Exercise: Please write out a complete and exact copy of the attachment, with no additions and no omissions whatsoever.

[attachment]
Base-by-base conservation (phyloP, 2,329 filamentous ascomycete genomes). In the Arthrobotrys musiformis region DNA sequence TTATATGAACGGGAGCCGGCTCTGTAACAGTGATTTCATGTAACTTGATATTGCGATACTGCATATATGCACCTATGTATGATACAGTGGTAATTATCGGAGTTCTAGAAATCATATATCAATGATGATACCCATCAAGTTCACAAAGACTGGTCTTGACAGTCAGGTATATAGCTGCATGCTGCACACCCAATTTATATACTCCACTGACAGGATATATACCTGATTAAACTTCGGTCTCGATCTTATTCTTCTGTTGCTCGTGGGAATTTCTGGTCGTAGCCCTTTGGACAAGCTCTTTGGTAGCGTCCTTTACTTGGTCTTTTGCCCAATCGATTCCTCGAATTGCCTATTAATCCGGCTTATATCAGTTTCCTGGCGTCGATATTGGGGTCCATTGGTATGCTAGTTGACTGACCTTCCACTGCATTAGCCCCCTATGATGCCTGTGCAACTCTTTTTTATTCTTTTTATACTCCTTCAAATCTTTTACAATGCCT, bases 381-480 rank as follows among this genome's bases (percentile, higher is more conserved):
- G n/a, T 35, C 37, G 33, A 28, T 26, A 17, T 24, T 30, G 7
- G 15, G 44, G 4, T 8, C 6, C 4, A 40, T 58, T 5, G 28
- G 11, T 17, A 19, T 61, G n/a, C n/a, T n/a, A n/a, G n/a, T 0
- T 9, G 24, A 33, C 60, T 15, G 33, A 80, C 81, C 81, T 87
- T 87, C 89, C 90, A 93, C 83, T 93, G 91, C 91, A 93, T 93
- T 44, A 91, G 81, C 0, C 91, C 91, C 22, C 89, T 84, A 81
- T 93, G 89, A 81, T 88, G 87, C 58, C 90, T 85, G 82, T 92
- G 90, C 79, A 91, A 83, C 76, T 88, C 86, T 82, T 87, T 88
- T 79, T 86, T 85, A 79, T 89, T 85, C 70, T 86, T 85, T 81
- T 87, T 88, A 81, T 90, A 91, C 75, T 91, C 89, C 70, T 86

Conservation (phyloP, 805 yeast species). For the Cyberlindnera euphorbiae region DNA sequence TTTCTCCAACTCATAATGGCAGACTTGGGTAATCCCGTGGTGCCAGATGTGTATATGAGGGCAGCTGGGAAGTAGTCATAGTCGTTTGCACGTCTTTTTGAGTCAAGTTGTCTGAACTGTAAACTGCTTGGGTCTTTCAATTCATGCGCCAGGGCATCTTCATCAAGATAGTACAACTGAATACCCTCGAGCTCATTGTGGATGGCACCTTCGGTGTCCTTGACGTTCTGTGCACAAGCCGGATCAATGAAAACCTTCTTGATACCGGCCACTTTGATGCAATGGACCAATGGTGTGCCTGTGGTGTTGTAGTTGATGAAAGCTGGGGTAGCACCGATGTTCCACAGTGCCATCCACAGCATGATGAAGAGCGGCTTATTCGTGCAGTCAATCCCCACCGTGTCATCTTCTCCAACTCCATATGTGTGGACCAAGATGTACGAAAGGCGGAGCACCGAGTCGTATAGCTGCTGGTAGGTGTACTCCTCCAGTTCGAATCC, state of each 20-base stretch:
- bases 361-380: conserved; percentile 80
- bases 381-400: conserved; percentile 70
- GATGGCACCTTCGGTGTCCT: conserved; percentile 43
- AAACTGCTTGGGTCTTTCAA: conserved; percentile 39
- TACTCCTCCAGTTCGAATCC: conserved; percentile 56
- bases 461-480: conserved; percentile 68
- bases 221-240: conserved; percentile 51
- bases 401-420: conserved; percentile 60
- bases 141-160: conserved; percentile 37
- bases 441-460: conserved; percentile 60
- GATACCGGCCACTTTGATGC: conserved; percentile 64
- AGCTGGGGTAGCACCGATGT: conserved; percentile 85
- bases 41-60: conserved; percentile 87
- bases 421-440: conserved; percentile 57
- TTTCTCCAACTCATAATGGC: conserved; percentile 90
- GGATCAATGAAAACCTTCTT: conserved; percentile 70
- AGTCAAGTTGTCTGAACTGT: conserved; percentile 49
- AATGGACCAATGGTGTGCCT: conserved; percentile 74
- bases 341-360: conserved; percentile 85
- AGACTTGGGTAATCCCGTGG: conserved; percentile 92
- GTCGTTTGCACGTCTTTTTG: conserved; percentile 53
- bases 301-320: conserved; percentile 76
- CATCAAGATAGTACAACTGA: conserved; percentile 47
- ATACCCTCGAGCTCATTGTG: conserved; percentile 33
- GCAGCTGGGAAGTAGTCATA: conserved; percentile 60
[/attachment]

Base-by-base conservation (phyloP, 2,329 filamentous ascomycete genomes). In the Arthrobotrys musiformis region DNA sequence TTATATGAACGGGAGCCGGCTCTGTAACAGTGATTTCATGTAACTTGATATTGCGATACTGCATATATGCACCTATGTATGATACAGTGGTAATTATCGGAGTTCTAGAAATCATATATCAATGATGATACCCATCAAGTTCACAAAGACTGGTCTTGACAGTCAGGTATATAGCTGCATGCTGCACACCCAATTTATATACTCCACTGACAGGATATATACCTGATTAAACTTCGGTCTCGATCTTATTCTTCTGTTGCTCGTGGGAATTTCTGGTCGTAGCCCTTTGGACAAGCTCTTTGGTAGCGTCCTTTACTTGGTCTTTTGCCCAATCGATTCCTCGAATTGCCTATTAATCCGGCTTATATCAGTTTCCTGGCGTCGATATTGGGGTCCATTGGTATGCTAGTTGACTGACCTTCCACTGCATTAGCCCCCTATGATGCCTGTGCAACTCTTTTTTATTCTTTTTATACTCCTTCAAATCTTTTACAATGCCT, bases 381-480 rank as follows among this genome's bases (percentile, higher is more conserved):
- G n/a, T 35, C 37, G 33, A 28, T 26, A 17, T 24, T 30, G 7
- G 15, G 44, G 4, T 8, C 6, C 4, A 40, T 58, T 5, G 28
- G 11, T 17, A 19, T 61, G n/a, C n/a, T n/a, A n/a, G n/a, T 0
- T 9, G 24, A 33, C 60, T 15, G 33, A 80, C 81, C 81, T 87
- T 87, C 89, C 90, A 93, C 83, T 93, G 91, C 91, A 93, T 93
- T 44, A 91, G 81, C 0, C 91, C 91, C 22, C 89, T 84, A 81
- T 93, G 89, A 81, T 88, G 87, C 58, C 90, T 85, G 82, T 92
- G 90, C 79, A 91, A 83, C 76, T 88, C 86, T 82, T 87, T 88
- T 79, T 86, T 85, A 79, T 89, T 85, C 70, T 86, T 85, T 81
- T 87, T 88, A 81, T 90, A 91, C 75, T 91, C 89, C 70, T 86

Conservation (phyloP, 805 yeast species). For the Cyberlindnera euphorbiae region DNA sequence TTTCTCCAACTCATAATGGCAGACTTGGGTAATCCCGTGGTGCCAGATGTGTATATGAGGGCAGCTGGGAAGTAGTCATAGTCGTTTGCACGTCTTTTTGAGTCAAGTTGTCTGAACTGTAAACTGCTTGGGTCTTTCAATTCATGCGCCAGGGCATCTTCATCAAGATAGTACAACTGAATACCCTCGAGCTCATTGTGGATGGCACCTTCGGTGTCCTTGACGTTCTGTGCACAAGCCGGATCAATGAAAACCTTCTTGATACCGGCCACTTTGATGCAATGGACCAATGGTGTGCCTGTGGTGTTGTAGTTGATGAAAGCTGGGGTAGCACCGATGTTCCACAGTGCCATCCACAGCATGATGAAGAGCGGCTTATTCGTGCAGTCAATCCCCACCGTGTCATCTTCTCCAACTCCATATGTGTGGACCAAGATGTACGAAAGGCGGAGCACCGAGTCGTATAGCTGCTGGTAGGTGTACTCCTCCAGTTCGAATCC, state of each 20-base stretch:
- bases 361-380: conserved; percentile 80
- bases 381-400: conserved; percentile 70
- GATGGCACCTTCGGTGTCCT: conserved; percentile 43
- AAACTGCTTGGGTCTTTCAA: conserved; percentile 39
- TACTCCTCCAGTTCGAATCC: conserved; percentile 56
- bases 461-480: conserved; percentile 68
- bases 221-240: conserved; percentile 51
- bases 401-420: conserved; percentile 60
- bases 141-160: conserved; percentile 37
- bases 441-460: conserved; percentile 60
- GATACCGGCCACTTTGATGC: conserved; percentile 64
- AGCTGGGGTAGCACCGATGT: conserved; percentile 85
- bases 41-60: conserved; percentile 87
- bases 421-440: conserved; percentile 57
- TTTCTCCAACTCATAATGGC: conserved; percentile 90
- GGATCAATGAAAACCTTCTT: conserved; percentile 70
- AGTCAAGTTGTCTGAACTGT: conserved; percentile 49
- AATGGACCAATGGTGTGCCT: conserved; percentile 74
- bases 341-360: conserved; percentile 85
- AGACTTGGGTAATCCCGTGG: conserved; percentile 92
- GTCGTTTGCACGTCTTTTTG: conserved; percentile 53
- bases 301-320: conserved; percentile 76
- CATCAAGATAGTACAACTGA: conserved; percentile 47
- ATACCCTCGAGCTCATTGTG: conserved; percentile 33
- GCAGCTGGGAAGTAGTCATA: conserved; percentile 60